Thereafter, Finland pursued appeasement and neutrality during the Cold War era, or ‘Finlandization’ as it became known. The cost of independence, however, was Soviet interference in its domestic and political affairs. But it maintained the status quo, until Russia’s invasion of Ukraine finally swayed public opinion, previously against joining Nato, to abandon neutrality.
Very cold wars
Several excellent museums along the trail highlight Finland’s fraught relationship with Russia. Even if you’ve little interest in military history, Imatra’s Veteran’s Museum, inside the 1925 neoclassical Villa Piponius, hosts a treasure-trove of family heirlooms. Dapper 69-year-old Jarmo Ikävalko shows me around a collection of war memorabilia accumulated by his polymath father (lawyer, Olympic wrestler and polyglot) who fought in both the Winter and Continuation Wars.
Among medals and tunics are extraordinary items, not least photographs of Hitler in 1942 arriving outside Imatra to formalise an alliance with Finland to attack the Soviet Union. At one stage Jarmo winds up a 1940s mechanical air-raid siren. “Let’s hope we don’t hear this again,” he says.
Simo Häyhä Museum at Miettilä repurposes a former 1880s Russian garrison. It’s dedicated to a local lad who became a national hero as a sniper during the wars between 1939-44. Volunteer Kari Partanen shows me the medals Häyhä earned for his skiing and shooting prowess. He says the Finnish army are masters of fighting in snow and woodland and have nothing to fear. “We’ve no problem with our neighbours,” he says. “They want the same things in life, enough money to survive and food on the table”.
A nation of stoics
Finland topped the World Happiness Report in 2022, yet its people have a reputation for being melancholic and taciturn. This is perhaps a little overstated, but they definitely possess sisu, a stoical determination and pragmatism to prevail in difficult circumstances. Those I spoke with are calm about joining Nato and if small talk isn’t their thing, they’re open to discussing the situation.
“I was against joining Nato but I’m now glad. We have a strong army but must protect ourselves. I think the border will remain safe because there are hundreds of kilometres of forest that we feel part of,” says Heikki Penttilä, during our sauna, displaying admirable sisu wearing a woolly hat in 150F heat.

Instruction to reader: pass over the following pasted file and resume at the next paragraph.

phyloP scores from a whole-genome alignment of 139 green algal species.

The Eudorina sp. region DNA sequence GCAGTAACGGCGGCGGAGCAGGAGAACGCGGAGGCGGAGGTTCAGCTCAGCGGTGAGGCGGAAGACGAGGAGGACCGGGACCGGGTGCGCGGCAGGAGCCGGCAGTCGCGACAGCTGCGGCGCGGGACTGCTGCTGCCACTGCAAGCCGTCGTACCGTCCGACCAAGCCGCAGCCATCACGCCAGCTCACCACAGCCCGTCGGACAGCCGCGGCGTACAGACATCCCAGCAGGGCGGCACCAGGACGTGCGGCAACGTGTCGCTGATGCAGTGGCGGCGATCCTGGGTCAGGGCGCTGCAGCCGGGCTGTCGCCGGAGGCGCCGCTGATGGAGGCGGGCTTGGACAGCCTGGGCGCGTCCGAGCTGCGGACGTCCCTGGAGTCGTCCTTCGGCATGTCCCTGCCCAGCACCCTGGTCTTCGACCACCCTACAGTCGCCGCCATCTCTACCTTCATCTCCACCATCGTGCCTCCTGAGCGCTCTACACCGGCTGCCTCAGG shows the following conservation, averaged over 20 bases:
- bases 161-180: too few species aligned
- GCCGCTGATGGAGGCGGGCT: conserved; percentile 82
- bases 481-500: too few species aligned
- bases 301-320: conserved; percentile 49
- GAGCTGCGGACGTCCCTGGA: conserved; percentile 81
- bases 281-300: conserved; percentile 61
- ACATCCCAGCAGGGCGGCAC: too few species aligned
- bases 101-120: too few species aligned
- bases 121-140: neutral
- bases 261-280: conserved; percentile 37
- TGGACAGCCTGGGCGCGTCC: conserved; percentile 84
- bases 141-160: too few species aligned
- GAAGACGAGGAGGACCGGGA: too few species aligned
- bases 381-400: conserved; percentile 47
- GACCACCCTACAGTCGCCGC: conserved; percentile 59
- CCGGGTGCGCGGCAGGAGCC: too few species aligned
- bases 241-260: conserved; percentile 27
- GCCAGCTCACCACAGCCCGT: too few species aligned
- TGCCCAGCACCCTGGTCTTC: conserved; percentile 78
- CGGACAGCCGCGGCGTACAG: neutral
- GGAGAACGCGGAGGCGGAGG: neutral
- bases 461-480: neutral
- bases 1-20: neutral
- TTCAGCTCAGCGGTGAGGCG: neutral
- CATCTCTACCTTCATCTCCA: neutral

The economic impact concerns Riina Helppi-Kurki, who promotes tourism to Saimaa. “Russian tourism was very important for Lappeenranta. Russians come here to holiday and shop while we head over there to buy cheaper petrol and vodka. This has all stopped,” she says. Likewise, Kari Kiiveri says he’s losing business as 60 per cent of his guests were Russians, many on weekend breaks from St Petersburg.
My final day involves cycling back to Simpele to catch a train to Helsinki. I hadn’t met a single other cyclist on the trail, although the summer season had barely begun. Perversely, all the jittery attention the border is currently attracting may shine a positive spotlight on this unique and adventure-filled region. With every day I spent immersed amid fragrant forests and shimmering lakes, any tension of geopolitical proximity simply ebbed away.
That’s the philosophy of Anne Repo, with whom I end my stay at her B&B by Kangaskoski rapids. Within 700m of the border, her guesthouse is a converted border guard post, active between 1955-2008. She calls it her ‘nature healing powerhouse’. You can walk the sparkling salmon-rich river near her property, and she offers guests herbal or peat saunas to restore body and mind. “People come here to calm down and use nature to de-stress,” she says. I can certainly think of one man in desperate need of this to ensure beautiful South Karelia remains all quiet on the eastern front.
How to do it
The Iron Curtain Trail (see eurovelo.com) runs through multiple countries yet the Finnish section is barely signed. The website enabled me to plot the trail on Google Maps, which worked well. If you’re less confident navigationally, bestguestfinland.fi offers six-day Iron Curtain Trail packages from Lappeenranta to Pukaharju from £615.
Bike hire: Drakkar Sport offers rates of £26 per day or £95per week (drakkarsport.com).
When to go: Peak time is May-September.
Where to stay
Scandic Marski (Helsinki) is a suave city hotel with B&B doubles at £117 per night (scandichotels.fi).
Original Sokos Hotel Lappee (Lappeenranta) is £45 per person for shared doubles (sokoshotels.fi).
Imatran Kylpylä Spa Resort (Imatra) Lake Saimaa spa-hotel. Prices on request (imatrankylpyla.fi).
Hugon Villas (Rautjärven) sample Heikki’s smoke sauna with £86 per doubles (hugon.fi).
Kiiveri Holiday Cottages (Saari) is £171 for two-night minimum (kiiverinlomamokit.fi).
B&B Hiitolanjoki (Kangaskoski) has doubles from £128 (bbhiitolanjoki.fi).